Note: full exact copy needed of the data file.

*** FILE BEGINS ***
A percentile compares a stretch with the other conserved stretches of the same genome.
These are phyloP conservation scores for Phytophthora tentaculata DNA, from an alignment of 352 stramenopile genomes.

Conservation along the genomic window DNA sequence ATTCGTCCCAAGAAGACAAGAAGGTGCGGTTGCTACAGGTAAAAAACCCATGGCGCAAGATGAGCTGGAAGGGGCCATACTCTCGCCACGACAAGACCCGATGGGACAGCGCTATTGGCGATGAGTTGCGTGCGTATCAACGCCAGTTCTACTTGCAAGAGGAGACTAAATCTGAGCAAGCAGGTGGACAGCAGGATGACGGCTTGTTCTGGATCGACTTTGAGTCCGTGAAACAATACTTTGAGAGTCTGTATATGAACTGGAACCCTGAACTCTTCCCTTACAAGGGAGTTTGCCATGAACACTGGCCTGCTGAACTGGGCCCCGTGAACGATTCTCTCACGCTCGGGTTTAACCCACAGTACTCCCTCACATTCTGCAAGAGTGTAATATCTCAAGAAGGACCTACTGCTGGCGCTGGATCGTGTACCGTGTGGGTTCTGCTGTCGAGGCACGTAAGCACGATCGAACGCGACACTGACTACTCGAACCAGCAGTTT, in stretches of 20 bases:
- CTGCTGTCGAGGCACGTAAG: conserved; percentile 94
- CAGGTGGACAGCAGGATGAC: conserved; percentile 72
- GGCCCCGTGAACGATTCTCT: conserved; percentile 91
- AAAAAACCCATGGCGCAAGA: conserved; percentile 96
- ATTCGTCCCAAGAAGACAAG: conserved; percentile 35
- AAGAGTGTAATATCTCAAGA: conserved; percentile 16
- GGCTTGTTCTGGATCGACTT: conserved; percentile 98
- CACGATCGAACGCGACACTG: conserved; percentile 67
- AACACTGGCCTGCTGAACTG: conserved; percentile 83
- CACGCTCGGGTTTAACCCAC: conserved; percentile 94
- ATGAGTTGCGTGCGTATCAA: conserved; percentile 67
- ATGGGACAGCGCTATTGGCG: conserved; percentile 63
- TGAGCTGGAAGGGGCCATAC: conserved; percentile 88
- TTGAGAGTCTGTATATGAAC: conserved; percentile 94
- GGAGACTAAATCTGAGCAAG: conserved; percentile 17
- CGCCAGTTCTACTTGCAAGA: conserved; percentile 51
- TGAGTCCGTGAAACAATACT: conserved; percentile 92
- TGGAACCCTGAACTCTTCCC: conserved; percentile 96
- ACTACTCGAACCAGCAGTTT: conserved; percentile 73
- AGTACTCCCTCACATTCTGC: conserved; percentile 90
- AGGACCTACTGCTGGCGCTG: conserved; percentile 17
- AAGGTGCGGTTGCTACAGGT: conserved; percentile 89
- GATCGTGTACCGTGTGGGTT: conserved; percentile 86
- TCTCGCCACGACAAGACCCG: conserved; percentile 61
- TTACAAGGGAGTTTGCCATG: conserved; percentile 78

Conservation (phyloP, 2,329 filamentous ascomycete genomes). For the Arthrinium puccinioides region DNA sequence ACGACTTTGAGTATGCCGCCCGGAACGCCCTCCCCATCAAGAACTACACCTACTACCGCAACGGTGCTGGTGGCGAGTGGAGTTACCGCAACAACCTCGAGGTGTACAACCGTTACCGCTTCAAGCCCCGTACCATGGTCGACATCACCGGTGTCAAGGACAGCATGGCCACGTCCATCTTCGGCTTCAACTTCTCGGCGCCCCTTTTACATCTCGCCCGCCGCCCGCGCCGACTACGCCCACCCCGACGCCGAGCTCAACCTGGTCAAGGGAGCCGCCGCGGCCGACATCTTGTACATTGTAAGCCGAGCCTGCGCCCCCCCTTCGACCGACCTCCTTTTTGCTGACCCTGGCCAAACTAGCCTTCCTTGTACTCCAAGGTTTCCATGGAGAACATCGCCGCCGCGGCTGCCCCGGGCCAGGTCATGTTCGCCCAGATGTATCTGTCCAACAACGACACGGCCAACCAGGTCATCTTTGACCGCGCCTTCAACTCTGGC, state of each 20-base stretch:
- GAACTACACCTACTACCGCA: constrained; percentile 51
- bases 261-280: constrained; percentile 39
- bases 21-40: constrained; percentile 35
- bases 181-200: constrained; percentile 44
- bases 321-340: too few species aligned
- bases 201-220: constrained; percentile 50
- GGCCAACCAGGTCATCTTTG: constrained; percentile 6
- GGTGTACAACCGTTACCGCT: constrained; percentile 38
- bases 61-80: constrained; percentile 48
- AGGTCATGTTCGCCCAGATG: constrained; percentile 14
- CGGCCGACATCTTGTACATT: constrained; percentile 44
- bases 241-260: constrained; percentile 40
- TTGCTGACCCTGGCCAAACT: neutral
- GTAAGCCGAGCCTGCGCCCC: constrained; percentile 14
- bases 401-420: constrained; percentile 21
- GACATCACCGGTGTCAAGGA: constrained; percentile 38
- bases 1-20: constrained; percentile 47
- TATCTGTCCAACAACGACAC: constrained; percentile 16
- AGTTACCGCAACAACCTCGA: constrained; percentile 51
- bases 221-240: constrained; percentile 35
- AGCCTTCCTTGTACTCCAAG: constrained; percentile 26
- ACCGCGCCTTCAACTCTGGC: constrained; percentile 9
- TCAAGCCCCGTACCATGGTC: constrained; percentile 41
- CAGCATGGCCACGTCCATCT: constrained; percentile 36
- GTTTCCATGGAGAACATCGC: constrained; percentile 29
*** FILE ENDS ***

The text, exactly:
A percentile compares a stretch with the other conserved stretches of the same genome.
These are phyloP conservation scores for Phytophthora tentaculata DNA, from an alignment of 352 stramenopile genomes.

Conservation along the genomic window DNA sequence ATTCGTCCCAAGAAGACAAGAAGGTGCGGTTGCTACAGGTAAAAAACCCATGGCGCAAGATGAGCTGGAAGGGGCCATACTCTCGCCACGACAAGACCCGATGGGACAGCGCTATTGGCGATGAGTTGCGTGCGTATCAACGCCAGTTCTACTTGCAAGAGGAGACTAAATCTGAGCAAGCAGGTGGACAGCAGGATGACGGCTTGTTCTGGATCGACTTTGAGTCCGTGAAACAATACTTTGAGAGTCTGTATATGAACTGGAACCCTGAACTCTTCCCTTACAAGGGAGTTTGCCATGAACACTGGCCTGCTGAACTGGGCCCCGTGAACGATTCTCTCACGCTCGGGTTTAACCCACAGTACTCCCTCACATTCTGCAAGAGTGTAATATCTCAAGAAGGACCTACTGCTGGCGCTGGATCGTGTACCGTGTGGGTTCTGCTGTCGAGGCACGTAAGCACGATCGAACGCGACACTGACTACTCGAACCAGCAGTTT, in stretches of 20 bases:
- CTGCTGTCGAGGCACGTAAG: conserved; percentile 94
- CAGGTGGACAGCAGGATGAC: conserved; percentile 72
- GGCCCCGTGAACGATTCTCT: conserved; percentile 91
- AAAAAACCCATGGCGCAAGA: conserved; percentile 96
- ATTCGTCCCAAGAAGACAAG: conserved; percentile 35
- AAGAGTGTAATATCTCAAGA: conserved; percentile 16
- GGCTTGTTCTGGATCGACTT: conserved; percentile 98
- CACGATCGAACGCGACACTG: conserved; percentile 67
- AACACTGGCCTGCTGAACTG: conserved; percentile 83
- CACGCTCGGGTTTAACCCAC: conserved; percentile 94
- ATGAGTTGCGTGCGTATCAA: conserved; percentile 67
- ATGGGACAGCGCTATTGGCG: conserved; percentile 63
- TGAGCTGGAAGGGGCCATAC: conserved; percentile 88
- TTGAGAGTCTGTATATGAAC: conserved; percentile 94
- GGAGACTAAATCTGAGCAAG: conserved; percentile 17
- CGCCAGTTCTACTTGCAAGA: conserved; percentile 51
- TGAGTCCGTGAAACAATACT: conserved; percentile 92
- TGGAACCCTGAACTCTTCCC: conserved; percentile 96
- ACTACTCGAACCAGCAGTTT: conserved; percentile 73
- AGTACTCCCTCACATTCTGC: conserved; percentile 90
- AGGACCTACTGCTGGCGCTG: conserved; percentile 17
- AAGGTGCGGTTGCTACAGGT: conserved; percentile 89
- GATCGTGTACCGTGTGGGTT: conserved; percentile 86
- TCTCGCCACGACAAGACCCG: conserved; percentile 61
- TTACAAGGGAGTTTGCCATG: conserved; percentile 78

Conservation (phyloP, 2,329 filamentous ascomycete genomes). For the Arthrinium puccinioides region DNA sequence ACGACTTTGAGTATGCCGCCCGGAACGCCCTCCCCATCAAGAACTACACCTACTACCGCAACGGTGCTGGTGGCGAGTGGAGTTACCGCAACAACCTCGAGGTGTACAACCGTTACCGCTTCAAGCCCCGTACCATGGTCGACATCACCGGTGTCAAGGACAGCATGGCCACGTCCATCTTCGGCTTCAACTTCTCGGCGCCCCTTTTACATCTCGCCCGCCGCCCGCGCCGACTACGCCCACCCCGACGCCGAGCTCAACCTGGTCAAGGGAGCCGCCGCGGCCGACATCTTGTACATTGTAAGCCGAGCCTGCGCCCCCCCTTCGACCGACCTCCTTTTTGCTGACCCTGGCCAAACTAGCCTTCCTTGTACTCCAAGGTTTCCATGGAGAACATCGCCGCCGCGGCTGCCCCGGGCCAGGTCATGTTCGCCCAGATGTATCTGTCCAACAACGACACGGCCAACCAGGTCATCTTTGACCGCGCCTTCAACTCTGGC, state of each 20-base stretch:
- GAACTACACCTACTACCGCA: constrained; percentile 51
- bases 261-280: constrained; percentile 39
- bases 21-40: constrained; percentile 35
- bases 181-200: constrained; percentile 44
- bases 321-340: too few species aligned
- bases 201-220: constrained; percentile 50
- GGCCAACCAGGTCATCTTTG: constrained; percentile 6
- GGTGTACAACCGTTACCGCT: constrained; percentile 38
- bases 61-80: constrained; percentile 48
- AGGTCATGTTCGCCCAGATG: constrained; percentile 14
- CGGCCGACATCTTGTACATT: constrained; percentile 44
- bases 241-260: constrained; percentile 40
- TTGCTGACCCTGGCCAAACT: neutral
- GTAAGCCGAGCCTGCGCCCC: constrained; percentile 14
- bases 401-420: constrained; percentile 21
- GACATCACCGGTGTCAAGGA: constrained; percentile 38
- bases 1-20: constrained; percentile 47
- TATCTGTCCAACAACGACAC: constrained; percentile 16
- AGTTACCGCAACAACCTCGA: constrained; percentile 51
- bases 221-240: constrained; percentile 35
- AGCCTTCCTTGTACTCCAAG: constrained; percentile 26
- ACCGCGCCTTCAACTCTGGC: constrained; percentile 9
- TCAAGCCCCGTACCATGGTC: constrained; percentile 41
- CAGCATGGCCACGTCCATCT: constrained; percentile 36
- GTTTCCATGGAGAACATCGC: constrained; percentile 29